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Science  19 Dec 2008:
Vol. 322, Issue 5909, pp. 1779
DOI: 10.1126/science.322.5909.1779b

Last month, Science launched a policy blog, ScienceInsider, providing news and analysis on science policy around the world. Postings include breaking news covered more in depth in the magazine as well as news that doesn't appear in print:

Museum layoffs prompt backlash. Archaeologists around the world are condemning the University of Pennsylvania Museum of Archaeology and Anthropology for planning to lay off 18 researchers, in particular one of the world's leading archaeobotanists, Naomi Miller, who has been in the field for 30 years. News of the layoffs, announced late last month, has ricocheted through the global archaeology community. Director Richard Hodges says the museum will find money to retain the scholars …

Scientists seeking stimulus. A collection of U.S. research universities is making the case for science to be included in legislation aimed at reviving the moribund economy. In a letter to President-elect Barack Obama, the 62-member Association of American Universities (AAU) proposes $2.7 billion in immediate spending on academic buildings, scientific equipment, and young researchers. AAU joins a long line of interest groups hoping to tap into an economic stimulus package …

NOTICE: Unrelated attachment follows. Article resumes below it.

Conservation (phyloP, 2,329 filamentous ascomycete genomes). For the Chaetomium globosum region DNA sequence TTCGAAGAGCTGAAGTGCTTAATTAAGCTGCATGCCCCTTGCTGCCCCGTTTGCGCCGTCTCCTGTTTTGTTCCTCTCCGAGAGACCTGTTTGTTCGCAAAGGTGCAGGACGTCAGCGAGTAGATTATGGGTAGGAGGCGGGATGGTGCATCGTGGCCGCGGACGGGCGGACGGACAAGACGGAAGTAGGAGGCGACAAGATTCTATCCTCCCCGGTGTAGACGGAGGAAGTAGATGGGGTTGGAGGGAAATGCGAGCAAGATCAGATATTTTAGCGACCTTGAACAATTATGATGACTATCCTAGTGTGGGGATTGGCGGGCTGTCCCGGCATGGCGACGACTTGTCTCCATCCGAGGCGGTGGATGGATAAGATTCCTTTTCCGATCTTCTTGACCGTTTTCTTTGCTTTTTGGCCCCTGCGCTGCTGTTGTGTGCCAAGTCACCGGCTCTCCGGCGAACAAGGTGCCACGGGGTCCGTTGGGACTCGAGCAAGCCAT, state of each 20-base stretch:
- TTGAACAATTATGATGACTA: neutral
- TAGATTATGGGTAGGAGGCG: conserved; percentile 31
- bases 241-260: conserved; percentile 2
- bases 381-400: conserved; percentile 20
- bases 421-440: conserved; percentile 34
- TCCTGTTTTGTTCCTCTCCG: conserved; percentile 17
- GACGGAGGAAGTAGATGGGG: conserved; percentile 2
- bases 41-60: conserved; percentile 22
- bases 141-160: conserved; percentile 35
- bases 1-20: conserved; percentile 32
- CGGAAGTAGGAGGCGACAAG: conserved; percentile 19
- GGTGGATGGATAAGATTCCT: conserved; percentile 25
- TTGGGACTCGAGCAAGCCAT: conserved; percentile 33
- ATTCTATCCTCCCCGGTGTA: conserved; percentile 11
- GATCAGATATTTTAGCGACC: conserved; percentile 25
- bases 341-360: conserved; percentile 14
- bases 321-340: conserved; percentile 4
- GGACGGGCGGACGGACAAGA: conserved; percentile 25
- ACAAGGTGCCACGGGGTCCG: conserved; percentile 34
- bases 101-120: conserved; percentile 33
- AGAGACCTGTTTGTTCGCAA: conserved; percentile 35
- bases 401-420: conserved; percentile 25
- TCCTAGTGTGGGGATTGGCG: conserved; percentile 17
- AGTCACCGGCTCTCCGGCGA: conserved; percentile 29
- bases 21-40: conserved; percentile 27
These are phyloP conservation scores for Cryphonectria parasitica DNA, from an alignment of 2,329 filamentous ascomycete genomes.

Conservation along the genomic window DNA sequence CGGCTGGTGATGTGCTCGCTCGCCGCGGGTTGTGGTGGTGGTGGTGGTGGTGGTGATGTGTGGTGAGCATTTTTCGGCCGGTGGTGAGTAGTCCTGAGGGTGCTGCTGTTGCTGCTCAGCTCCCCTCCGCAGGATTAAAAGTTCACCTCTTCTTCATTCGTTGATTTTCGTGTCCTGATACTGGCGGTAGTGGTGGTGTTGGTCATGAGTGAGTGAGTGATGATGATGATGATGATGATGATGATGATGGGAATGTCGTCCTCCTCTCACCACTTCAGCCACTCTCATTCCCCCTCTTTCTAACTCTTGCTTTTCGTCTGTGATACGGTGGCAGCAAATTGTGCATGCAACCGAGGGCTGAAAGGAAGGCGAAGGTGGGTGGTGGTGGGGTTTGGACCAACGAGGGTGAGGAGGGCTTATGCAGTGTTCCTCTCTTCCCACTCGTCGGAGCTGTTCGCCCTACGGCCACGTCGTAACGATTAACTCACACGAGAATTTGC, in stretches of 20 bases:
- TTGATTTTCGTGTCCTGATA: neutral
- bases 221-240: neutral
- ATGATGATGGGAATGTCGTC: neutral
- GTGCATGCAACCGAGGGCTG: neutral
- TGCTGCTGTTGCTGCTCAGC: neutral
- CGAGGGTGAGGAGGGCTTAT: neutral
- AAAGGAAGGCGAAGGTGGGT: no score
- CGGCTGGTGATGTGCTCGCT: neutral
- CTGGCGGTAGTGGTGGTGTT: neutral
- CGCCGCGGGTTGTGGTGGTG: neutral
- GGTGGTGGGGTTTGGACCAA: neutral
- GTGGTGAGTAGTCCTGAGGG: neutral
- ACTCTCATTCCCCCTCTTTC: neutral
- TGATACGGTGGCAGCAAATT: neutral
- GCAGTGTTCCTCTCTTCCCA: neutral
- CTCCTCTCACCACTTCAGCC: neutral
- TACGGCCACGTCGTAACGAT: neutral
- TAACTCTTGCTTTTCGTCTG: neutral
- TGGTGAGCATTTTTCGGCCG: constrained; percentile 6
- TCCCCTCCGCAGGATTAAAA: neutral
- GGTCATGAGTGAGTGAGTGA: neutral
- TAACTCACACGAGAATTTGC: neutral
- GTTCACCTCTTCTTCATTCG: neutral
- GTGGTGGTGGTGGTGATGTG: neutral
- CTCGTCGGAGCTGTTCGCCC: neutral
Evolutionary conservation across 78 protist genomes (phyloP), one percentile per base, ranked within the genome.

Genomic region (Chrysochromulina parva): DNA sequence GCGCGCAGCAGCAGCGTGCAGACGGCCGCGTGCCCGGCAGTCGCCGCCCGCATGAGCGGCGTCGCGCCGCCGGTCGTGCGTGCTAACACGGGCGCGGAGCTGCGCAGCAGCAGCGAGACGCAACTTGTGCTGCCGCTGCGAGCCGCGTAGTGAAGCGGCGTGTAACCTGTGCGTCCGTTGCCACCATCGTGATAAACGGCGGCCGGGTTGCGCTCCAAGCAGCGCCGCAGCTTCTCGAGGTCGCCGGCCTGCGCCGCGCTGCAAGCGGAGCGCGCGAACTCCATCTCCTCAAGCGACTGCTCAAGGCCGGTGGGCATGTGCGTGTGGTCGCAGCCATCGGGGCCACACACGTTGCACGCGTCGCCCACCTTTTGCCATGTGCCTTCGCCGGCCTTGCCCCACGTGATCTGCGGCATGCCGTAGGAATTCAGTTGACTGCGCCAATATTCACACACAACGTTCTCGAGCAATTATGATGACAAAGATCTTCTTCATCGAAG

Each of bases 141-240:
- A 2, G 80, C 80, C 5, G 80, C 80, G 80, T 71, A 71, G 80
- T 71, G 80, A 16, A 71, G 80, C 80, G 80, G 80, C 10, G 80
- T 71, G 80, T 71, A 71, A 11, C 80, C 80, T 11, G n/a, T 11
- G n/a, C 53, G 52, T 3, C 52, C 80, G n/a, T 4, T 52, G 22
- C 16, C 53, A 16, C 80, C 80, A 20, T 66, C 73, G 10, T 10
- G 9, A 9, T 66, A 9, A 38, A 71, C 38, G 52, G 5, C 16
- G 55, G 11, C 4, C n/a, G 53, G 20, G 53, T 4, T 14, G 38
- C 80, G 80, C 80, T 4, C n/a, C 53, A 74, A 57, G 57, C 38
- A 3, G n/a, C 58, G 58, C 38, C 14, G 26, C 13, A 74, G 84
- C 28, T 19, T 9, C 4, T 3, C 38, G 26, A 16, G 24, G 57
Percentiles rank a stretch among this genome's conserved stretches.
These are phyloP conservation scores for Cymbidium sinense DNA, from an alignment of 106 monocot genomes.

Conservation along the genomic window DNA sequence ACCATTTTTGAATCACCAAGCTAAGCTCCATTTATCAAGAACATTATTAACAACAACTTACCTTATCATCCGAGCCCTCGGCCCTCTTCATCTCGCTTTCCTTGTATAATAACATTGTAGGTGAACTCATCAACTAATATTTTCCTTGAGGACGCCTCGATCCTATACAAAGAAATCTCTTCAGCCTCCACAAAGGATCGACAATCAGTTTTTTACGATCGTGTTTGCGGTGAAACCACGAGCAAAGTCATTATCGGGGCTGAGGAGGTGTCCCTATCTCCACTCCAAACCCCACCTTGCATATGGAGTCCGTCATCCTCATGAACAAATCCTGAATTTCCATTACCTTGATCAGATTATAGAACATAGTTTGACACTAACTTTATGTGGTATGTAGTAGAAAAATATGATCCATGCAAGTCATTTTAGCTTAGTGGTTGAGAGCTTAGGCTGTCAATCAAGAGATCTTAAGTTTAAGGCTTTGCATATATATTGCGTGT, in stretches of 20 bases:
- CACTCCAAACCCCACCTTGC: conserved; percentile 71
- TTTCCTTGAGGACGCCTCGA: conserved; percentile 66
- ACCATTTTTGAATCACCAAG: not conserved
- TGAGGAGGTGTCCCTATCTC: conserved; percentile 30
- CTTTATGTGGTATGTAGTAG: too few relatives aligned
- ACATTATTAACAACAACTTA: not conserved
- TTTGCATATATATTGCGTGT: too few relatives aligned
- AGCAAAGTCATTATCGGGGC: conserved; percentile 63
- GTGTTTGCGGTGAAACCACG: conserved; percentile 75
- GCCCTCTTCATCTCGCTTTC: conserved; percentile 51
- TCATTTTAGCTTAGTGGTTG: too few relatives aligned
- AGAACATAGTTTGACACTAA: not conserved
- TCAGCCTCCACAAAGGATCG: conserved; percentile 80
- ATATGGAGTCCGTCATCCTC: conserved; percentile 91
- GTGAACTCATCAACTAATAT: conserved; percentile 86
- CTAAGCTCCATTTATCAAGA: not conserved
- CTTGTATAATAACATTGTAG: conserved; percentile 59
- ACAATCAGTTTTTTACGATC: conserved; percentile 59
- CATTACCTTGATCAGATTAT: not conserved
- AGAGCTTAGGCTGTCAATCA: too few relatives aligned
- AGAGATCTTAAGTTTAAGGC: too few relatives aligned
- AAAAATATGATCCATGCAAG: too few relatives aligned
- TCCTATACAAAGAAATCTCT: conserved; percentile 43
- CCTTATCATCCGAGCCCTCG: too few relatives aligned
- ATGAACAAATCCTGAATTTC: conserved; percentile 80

Bioethics guidance from Rome. The Vatican has issued a new document addressing the morality of various developments in biotechnology, including in vitro fertilization, germ-line gene therapy, and so-called altered nuclear transfer (ANT). Dignitas Personae, issued at a Vatican press conference 12 December, is mainly a clarification of previously known positions. It does take a cautious line on ANT, which at least one Catholic bishop had endorsed. The technique was developed to find a way to produce stem cells from cloning without ever producing a viable embryo. Scientists have attempted to inactivate certain genes required for embryo development so that instead of producing an embryo, they produce disorganized cells—which nevertheless can be used to make stem cell lines. The document, however, takes a dim view of the effort …

For the full postings and more, go toblogs.sciencemag.org/scienceinsider.

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